ST. LOUIS (CNS) — Archbishop Robert J. Carlson and other faith leaders in St. Louis called for a commitment to peace and justice in St. Louis in what he described as a time of “deep hurt and disappointment.”

More than 500 people gathered at Kiener Plaza Park Sept. 19 for an Interfaith Prayer Service for Peace and Solidarity. Following the nearly one-hour service, almost 300 people marched from the plaza to City Hall, where they held a peaceful demonstration.

“We gather together as one human family this afternoon to both pray and reflect,” Archbishop Carlson said. “We remember that we are not a divided humanity but one human family. Here in St. Louis, we have walked together, we have rejoiced together and we have cried together. Today is no exception.


“We must continue our walk committed to the higher vision that holds us accountable to our truest identity as children of God — capable of bringing God’s peace to every corner, where division and violence seek the upper hand.”

The prayer service took place four days after a not guilty verdict in the trial of former St. Louis Metropolitan Police Officer Jason Stockley. He was charged with first-degree murder in the shooting death in 2011 of Anthony Lamar Smith, an African-American. St. Louis Circuit Judge Timothy Wilson issued the ruling after Stockley, who is white, waived his right to a jury trial.

Archbishop Carlson noted that peace should not be an unrealistic dream, but rather, our affirmation of peace in the world is a public commitment to justice. “Where there is no justice, there cannot be peace,” said the archbishop, which elicited “amens” from the crowd. “Peace and justice are not in competition.”

Gesturing toward the Old Courthouse behind her, the Rev. Cassandra Gould, pastor of Quinn Chapel AME Church, recalled the landmark decision of 1857 in which Dred Scott unsuccessfully sued for his freedom from slavery.

“Here we are in that same place, in that same city, in that same state … a state that compromised the very humanity of people that look like me,” she said. “I stand here on the shoulders of many who died trying. I stand here in a city that still has the same problems, they just changed it around. Segregation used to be legal and they would say it out loud, but now it’s just buried in policies.”

Several leaders called for tangible changes to underlying issues that perpetuate systemic racism, with suggested improvements such as offering quality education for all children, better access to health care and other social needs.

Imam Mufti Asif Umar of the Islamic Foundation of Greater St. Louis noted that as a Muslim, “I stand against any type of injustice and any type of oppression. It becomes a communal duty for each and every one of us to stand up for those affected.”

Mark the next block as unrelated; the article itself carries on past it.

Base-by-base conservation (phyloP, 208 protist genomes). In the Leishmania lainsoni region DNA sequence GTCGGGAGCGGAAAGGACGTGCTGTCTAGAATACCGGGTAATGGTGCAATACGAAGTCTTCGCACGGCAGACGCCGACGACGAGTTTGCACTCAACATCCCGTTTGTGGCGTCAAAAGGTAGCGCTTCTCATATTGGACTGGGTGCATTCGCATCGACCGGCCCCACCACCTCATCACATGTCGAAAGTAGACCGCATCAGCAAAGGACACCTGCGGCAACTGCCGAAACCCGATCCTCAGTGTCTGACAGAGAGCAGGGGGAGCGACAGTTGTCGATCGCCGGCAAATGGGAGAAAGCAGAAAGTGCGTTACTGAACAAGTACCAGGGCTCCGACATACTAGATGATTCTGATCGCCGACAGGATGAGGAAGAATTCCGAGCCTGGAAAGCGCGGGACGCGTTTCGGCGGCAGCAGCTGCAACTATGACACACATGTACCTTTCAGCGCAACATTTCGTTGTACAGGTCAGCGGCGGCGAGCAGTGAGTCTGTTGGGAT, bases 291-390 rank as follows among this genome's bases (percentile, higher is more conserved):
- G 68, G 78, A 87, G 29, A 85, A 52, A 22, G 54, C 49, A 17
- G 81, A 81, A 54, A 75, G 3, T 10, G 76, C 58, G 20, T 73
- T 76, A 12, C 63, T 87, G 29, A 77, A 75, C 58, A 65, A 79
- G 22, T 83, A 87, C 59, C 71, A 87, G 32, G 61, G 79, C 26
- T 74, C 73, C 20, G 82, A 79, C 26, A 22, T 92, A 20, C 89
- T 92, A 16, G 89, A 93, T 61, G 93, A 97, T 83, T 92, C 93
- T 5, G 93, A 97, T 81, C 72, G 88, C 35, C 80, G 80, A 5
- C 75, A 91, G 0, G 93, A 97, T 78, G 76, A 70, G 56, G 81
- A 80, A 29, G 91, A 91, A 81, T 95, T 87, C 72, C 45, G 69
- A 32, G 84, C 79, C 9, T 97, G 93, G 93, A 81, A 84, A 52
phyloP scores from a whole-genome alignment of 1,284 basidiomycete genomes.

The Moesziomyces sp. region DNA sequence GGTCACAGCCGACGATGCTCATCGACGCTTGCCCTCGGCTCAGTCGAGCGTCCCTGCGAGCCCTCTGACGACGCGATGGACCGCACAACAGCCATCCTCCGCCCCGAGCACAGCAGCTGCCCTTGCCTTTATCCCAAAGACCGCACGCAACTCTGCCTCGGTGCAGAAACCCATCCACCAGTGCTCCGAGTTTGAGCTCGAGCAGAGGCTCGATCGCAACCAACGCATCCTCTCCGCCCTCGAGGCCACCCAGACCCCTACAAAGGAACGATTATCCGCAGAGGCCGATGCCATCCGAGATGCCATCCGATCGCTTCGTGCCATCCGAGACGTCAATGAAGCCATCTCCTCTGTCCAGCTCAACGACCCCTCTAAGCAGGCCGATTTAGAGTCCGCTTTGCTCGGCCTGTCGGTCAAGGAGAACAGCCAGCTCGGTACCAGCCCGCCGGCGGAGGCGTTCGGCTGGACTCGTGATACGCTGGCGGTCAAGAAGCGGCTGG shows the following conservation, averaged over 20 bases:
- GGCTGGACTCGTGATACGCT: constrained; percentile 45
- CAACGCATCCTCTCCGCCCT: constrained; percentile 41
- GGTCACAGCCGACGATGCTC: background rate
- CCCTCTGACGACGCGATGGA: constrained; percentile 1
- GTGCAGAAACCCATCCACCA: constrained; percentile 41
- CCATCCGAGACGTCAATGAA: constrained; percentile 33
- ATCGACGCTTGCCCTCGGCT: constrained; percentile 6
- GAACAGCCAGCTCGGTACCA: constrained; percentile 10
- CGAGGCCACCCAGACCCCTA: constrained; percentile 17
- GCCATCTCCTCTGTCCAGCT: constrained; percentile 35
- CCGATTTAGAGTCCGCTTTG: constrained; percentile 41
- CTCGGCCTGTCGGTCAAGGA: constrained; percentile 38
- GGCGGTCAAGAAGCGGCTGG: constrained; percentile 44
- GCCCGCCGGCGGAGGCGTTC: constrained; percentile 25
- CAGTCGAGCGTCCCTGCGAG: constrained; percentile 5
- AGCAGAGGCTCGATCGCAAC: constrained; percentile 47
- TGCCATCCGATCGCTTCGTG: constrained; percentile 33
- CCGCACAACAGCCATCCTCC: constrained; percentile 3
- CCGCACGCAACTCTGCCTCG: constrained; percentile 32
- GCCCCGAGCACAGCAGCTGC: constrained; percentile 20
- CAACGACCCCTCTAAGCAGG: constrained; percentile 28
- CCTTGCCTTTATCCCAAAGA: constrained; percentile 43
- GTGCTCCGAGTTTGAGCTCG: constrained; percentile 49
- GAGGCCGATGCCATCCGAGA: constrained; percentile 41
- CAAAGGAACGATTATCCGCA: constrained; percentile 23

He also praised the many law enforcement officers who are committed to peace and justice.

“I will not paint a picture with a broad brush. As a Muslim, I can be the first one to say that,” he said. “A few people commit acts of terror, and all Muslims are painted with that same brush. And that is not the case whatsoever.”

Among those who attended the prayer service was Maggie Williams, who heard about the event on TV. The member of Hopewell Baptist Church said faith is an important piece of the picture that is often missing from the discussion about peace and justice.

“I believe prayer changes things,” Williams told the St. Louis Review, the archdiocesan newspaper. “The evils of the world need to be cast down We’re not going to tolerate satanic voices over this city, and I’ve come to stand against it.”


Several students from St. Joseph’s Academy cut out early from their social justice class to attend the prayer service. Holding a banner with the logo of the Sisters of St. Joseph of Carondelet, the school’s founding community, the students and their teachers joined in the march after the service.

As they marched, the crowd chanted, “Tell us what theology looks like. This is what theology looks like.”

“This is social justice in action,” said junior Maggie Hannick. “I loved the different representations of faith. As hot as it was out here, I got goosebumps the whole time.”

Ann Hammer, the school’s diversity coordinator, said the next step for the students will be to bring their witness back to their school.

“We want them to share that with the community, so they know that this is a way we can be called to live our faith and to put our faith into action,” she said. “I hope they encourage our student body to use their voices and their privilege to speak and stand with, especially at this time, our black brothers and sisters.”


Brinker is a staff writer at the St. Louis Review and Catholic St. Louis, publications of the Archdiocese of St. Louis.